Launch of new handbook sets new benchmarks for practitioners in navigating Family Law cases.
- Launch of new handbook: ‘Family Law in Ireland – Code of Practice’ set to become essential guide for legal practitioners
- Changes in family law in recent years – particularly divorce and the rights of the child - driving need to create a more understanding and empathetic legal system
- Call being made to support the development of new, and adaptation of existing, facilities around Ireland to accommodate the specific needs of family law cases
A new free to download handbook, Family Law in Ireland – Code of Practice (4th edition), will be launched by the President of the District Court Mrs Rosemary Horgan on Thursday 14 September 2017 at the Law Society of Ireland. The handbook will establish a new benchmark for legal practitioners in understanding and working within the rapidly changing area of family law in Ireland.
“Family Law is a dynamic and complex area of law in Ireland, and we have seen significant change in recent years which reflect the evolving fabric of our society,” said Keith Walsh, Chair of the Family and Child Law Committee, Law Society of Ireland.
“Many within the solicitors’ profession report that family law disputes were not resolved but postponed during the recession and are only now making their way through the courts. In some instances these issues were stalled due to greater economic problems such as dealing with negative equity and mortgage problems, unemployment and emigration or loss of businesses and investment.”
Changes within the law – drivers and responses
The new handbook recognises a number of specific needs for solicitors in dealing with family law matters relating to:
- post-recession issues;
- the internationalisation of family law arising from increased emigration and increased mobility of Irish citizens;
- the introduction of legislation in 2010 that recognised Civil Partnership and Cohabitation relationships, creating various rights and duties;
- the constitutional amendment on children’s rights and the new Child and Family Relationships Act 2015;
- increasing complexity of child care proceedings; and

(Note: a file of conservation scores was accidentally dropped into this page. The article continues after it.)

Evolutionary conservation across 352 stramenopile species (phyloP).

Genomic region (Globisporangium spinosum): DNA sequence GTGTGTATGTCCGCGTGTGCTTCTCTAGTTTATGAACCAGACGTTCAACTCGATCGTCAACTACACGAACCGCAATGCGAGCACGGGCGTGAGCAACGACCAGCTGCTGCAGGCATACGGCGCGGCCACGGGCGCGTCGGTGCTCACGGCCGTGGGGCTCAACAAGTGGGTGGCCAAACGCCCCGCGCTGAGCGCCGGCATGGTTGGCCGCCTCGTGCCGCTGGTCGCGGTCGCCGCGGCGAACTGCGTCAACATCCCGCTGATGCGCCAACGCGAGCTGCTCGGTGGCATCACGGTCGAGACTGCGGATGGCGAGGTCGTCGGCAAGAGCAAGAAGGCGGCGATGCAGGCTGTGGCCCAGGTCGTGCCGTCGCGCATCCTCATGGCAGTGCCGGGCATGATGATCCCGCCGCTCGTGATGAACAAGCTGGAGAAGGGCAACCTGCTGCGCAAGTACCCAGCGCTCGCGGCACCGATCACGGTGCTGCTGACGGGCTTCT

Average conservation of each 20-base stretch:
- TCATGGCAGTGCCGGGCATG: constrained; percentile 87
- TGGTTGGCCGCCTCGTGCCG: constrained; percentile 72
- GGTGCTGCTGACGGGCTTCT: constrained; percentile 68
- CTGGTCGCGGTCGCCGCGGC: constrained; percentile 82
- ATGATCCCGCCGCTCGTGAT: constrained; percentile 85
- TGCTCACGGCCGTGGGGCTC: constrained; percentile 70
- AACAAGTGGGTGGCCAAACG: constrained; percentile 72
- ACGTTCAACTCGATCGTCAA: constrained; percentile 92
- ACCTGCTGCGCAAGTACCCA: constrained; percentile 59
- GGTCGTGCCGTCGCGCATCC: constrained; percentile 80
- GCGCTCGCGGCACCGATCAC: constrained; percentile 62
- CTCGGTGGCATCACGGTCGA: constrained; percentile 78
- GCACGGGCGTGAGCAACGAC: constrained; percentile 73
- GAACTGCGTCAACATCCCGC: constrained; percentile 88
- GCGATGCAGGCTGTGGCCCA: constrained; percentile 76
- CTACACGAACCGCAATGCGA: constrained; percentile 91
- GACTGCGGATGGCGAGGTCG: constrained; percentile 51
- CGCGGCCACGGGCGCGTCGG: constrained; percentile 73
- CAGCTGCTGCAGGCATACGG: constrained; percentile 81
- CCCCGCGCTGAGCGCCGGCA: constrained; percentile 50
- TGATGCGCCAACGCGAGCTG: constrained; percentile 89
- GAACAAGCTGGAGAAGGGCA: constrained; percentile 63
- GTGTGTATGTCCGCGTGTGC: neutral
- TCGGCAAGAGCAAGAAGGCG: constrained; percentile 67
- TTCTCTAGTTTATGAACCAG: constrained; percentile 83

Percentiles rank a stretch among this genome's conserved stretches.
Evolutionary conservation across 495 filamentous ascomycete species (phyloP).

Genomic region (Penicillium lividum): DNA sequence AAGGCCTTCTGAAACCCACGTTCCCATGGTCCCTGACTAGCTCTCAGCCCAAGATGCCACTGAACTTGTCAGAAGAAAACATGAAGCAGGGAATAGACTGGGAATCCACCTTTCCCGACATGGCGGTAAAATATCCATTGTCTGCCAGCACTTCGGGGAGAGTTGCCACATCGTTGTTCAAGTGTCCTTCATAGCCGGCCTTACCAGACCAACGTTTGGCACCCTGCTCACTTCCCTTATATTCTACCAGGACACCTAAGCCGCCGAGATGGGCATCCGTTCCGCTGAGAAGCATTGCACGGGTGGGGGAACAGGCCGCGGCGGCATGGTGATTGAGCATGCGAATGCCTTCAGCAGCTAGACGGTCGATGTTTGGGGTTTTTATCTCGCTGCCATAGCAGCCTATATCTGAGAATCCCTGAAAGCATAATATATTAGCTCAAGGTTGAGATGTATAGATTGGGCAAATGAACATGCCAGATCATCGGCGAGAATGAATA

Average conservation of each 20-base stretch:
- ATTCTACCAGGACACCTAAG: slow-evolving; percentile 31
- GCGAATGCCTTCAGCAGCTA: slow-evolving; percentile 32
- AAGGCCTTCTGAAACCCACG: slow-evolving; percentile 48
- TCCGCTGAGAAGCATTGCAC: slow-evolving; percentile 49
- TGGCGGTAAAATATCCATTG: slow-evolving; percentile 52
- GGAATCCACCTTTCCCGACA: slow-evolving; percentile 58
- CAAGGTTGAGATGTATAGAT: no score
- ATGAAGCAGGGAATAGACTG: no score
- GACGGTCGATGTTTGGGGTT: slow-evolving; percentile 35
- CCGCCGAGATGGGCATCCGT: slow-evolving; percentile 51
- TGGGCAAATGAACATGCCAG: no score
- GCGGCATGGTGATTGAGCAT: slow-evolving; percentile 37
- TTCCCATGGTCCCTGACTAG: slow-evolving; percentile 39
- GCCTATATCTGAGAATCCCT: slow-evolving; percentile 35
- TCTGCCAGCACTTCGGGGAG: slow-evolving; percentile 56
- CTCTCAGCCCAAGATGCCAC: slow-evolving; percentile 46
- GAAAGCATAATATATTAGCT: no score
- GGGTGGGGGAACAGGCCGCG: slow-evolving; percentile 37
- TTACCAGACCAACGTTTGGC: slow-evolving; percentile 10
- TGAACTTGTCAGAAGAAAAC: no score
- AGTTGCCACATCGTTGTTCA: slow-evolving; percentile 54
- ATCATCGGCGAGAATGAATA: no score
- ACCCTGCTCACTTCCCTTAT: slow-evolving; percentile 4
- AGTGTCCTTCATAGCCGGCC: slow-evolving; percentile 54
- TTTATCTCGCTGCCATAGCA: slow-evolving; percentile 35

- increasing importance of alternative dispute resolution and mediation.
“The complex nature of legal proceedings and the experience of engaging with the courts can be stressful for clients – our role as solicitors is to support our clients, interpret the law and assist in the resolution of the consequences of relationship breakdown,” said Mr Walsh.
Voice of the child now central
“Since the enactment of the Children and Family Relationships Act 2015, we have also seen a greater priority and importance placed upon the voice of the child in such circumstances.”
“This Act has been a game-changer for families as the best interests of children is now the paramount consideration for the Courts when dealing with access, custody, guardianship or the upbringing of children.”
“Children are finally at the centre of the Court process and their voice is being heard in all these cases. Our new code reflects the changing landscape of family law in the past.”
“The Handbook even provides a survival plan for parents – an indispensable set of tips and advice on counselling clients on how they can manage their parent/child relationship during such difficult times.”
Call for dedicated facilities
At this event the Society will call for a more integrated and fair system of family law through the creation of specialist family courts and Judges and for more resources to be allocated to the system of family law.
“The Law Society has been a long-term advocate for the development of new dedicated family law courts in Ireland, and the upgrade of regional facilities to provide for the needs of members of the public,” said Mr Walsh.
“While we are pleased the Government has committed to developing a dedicated Family Court in Dublin, we are extremely concerned at the ongoing lack of dedicated facilities around the country in general.”
Return to previous press releases